THE price of a comfortable retirement is £15,000 to £20,000 a year, according to new research published today.

But an online poll of 2,000 people, mostly pensioners, which looked at a range of factors like the ability to afford everyday items, also showed retirees felt greater satisfaction with their lives the more money they had until income hit £40,000 a year.

The survey undertaken in March by the National Employment Savings Trust(Nest), which runs the new automatic enrolment workplace pension scheme, showed that for every extra £5,000 pensioners had, their satisfaction rate rose 7%.

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Up to an income of £15,000 a year and 52% people said they were satisfied with life, up to £20,000 and the satisfaction rate rose to 67% of people, up to £30,000 it was 75% and up to £40,000 it hit 89%. Above £40,000 the number of people satisfied stayed roughly the same.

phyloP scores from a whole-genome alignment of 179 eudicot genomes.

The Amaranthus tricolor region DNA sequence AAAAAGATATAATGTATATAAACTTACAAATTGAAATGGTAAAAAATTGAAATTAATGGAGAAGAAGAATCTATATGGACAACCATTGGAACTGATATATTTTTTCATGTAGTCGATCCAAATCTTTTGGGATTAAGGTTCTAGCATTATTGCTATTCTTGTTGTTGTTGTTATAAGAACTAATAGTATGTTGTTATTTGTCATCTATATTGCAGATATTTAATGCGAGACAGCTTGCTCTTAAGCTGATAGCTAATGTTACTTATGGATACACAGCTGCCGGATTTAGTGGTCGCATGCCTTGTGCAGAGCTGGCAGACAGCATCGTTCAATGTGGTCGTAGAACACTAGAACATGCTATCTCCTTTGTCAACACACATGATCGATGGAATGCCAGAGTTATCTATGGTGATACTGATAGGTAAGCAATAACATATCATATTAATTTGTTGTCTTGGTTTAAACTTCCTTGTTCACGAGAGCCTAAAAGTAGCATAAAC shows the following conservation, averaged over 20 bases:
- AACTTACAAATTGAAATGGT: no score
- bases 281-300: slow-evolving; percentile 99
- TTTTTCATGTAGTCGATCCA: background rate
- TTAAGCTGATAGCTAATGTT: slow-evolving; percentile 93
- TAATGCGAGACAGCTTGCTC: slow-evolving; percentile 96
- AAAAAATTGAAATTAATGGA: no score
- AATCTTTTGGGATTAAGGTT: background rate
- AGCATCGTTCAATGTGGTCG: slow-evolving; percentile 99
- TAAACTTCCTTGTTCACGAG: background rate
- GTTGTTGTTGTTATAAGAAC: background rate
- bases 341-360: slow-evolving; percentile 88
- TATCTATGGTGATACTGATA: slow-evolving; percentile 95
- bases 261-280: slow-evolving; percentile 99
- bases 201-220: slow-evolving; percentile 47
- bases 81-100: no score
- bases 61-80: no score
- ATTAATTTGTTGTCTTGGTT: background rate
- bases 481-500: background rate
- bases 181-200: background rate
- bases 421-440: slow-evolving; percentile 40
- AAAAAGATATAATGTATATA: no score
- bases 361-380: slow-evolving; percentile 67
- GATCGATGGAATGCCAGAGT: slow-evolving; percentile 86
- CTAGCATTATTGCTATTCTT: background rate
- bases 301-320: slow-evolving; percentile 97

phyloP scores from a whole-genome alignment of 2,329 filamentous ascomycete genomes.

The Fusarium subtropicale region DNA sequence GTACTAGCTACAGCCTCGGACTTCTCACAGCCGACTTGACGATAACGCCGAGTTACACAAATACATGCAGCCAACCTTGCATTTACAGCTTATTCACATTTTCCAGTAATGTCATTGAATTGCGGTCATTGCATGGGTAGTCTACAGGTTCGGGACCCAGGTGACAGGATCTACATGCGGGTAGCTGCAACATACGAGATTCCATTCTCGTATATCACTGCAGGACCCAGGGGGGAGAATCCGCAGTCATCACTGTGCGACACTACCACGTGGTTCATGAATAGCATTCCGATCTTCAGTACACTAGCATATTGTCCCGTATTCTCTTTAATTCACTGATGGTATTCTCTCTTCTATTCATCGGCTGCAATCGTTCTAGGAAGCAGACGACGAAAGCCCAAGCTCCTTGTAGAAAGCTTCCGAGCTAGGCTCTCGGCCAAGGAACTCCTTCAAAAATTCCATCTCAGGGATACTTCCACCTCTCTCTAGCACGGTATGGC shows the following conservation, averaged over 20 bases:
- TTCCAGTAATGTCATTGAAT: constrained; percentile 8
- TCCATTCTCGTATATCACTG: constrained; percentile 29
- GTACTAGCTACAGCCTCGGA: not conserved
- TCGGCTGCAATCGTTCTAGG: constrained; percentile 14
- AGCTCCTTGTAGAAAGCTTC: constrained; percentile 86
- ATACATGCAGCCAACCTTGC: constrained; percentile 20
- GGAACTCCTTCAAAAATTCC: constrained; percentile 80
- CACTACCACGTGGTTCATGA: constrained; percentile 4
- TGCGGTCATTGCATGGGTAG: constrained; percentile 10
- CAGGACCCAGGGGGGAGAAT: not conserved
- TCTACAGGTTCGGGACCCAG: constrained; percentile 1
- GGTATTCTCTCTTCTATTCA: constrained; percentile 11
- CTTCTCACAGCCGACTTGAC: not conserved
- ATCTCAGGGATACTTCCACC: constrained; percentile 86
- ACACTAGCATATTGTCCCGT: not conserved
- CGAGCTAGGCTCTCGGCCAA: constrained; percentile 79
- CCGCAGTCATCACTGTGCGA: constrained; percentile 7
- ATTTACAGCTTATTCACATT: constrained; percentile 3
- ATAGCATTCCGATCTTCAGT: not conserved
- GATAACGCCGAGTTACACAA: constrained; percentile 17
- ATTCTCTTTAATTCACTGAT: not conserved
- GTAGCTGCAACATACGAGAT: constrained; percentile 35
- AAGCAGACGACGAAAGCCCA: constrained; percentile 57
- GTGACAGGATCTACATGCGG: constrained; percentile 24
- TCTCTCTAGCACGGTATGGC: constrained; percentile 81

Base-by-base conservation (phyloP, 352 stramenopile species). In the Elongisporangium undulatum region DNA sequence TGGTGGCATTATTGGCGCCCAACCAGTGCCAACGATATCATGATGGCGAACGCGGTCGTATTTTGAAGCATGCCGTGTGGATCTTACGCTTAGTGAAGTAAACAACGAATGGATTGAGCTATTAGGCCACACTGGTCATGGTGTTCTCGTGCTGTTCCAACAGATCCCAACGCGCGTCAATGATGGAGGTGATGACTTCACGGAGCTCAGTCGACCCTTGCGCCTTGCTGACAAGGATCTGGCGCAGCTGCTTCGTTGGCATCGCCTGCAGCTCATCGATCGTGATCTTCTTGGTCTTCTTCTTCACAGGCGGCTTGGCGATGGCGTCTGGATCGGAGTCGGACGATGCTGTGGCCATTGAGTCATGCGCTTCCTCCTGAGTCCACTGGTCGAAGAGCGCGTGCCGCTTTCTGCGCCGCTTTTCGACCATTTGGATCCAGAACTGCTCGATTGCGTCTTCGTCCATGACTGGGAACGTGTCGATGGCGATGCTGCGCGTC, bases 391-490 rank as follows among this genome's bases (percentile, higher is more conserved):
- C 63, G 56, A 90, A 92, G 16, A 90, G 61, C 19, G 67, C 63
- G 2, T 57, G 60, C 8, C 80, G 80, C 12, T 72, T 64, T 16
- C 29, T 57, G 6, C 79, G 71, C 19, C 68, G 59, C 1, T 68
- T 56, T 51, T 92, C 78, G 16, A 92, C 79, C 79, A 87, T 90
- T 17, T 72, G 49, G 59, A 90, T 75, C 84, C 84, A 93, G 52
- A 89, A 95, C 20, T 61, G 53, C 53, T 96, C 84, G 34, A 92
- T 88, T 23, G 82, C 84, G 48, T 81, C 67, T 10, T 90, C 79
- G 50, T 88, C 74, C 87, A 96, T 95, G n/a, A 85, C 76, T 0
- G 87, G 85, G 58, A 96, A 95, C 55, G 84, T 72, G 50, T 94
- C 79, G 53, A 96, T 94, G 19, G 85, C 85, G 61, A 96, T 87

Asked specifically about if they felt comfortable financially, 43% of pensioners living on incomes between £15,000 and £20,000 said they did while only 24% of those earning less than £15,000 said they did.

The poll found that, overall, 65% of retirees were satisfied with life and that living with someone rather than alone increased their happiness.

Other findings showed:

l 85% of pensioners said having additional income to their state pension had made a difference to their quality of life, 56% said it had made a "considerable difference";

l 50% of pensioners without any additional income said they had wished they had saved more for their retirement and

l 58% of pensioners believed the most important quality of life factor in retirement was not money but good health while 38% said it was having more money.

Based on its findings, Nest calculated that the average worker likely to be automatically enrolled in the workplace scheme at the minimum levels should be able to save up enough over his or her working life to get most of the way to the £15,000 to £20,000 comfort threshold.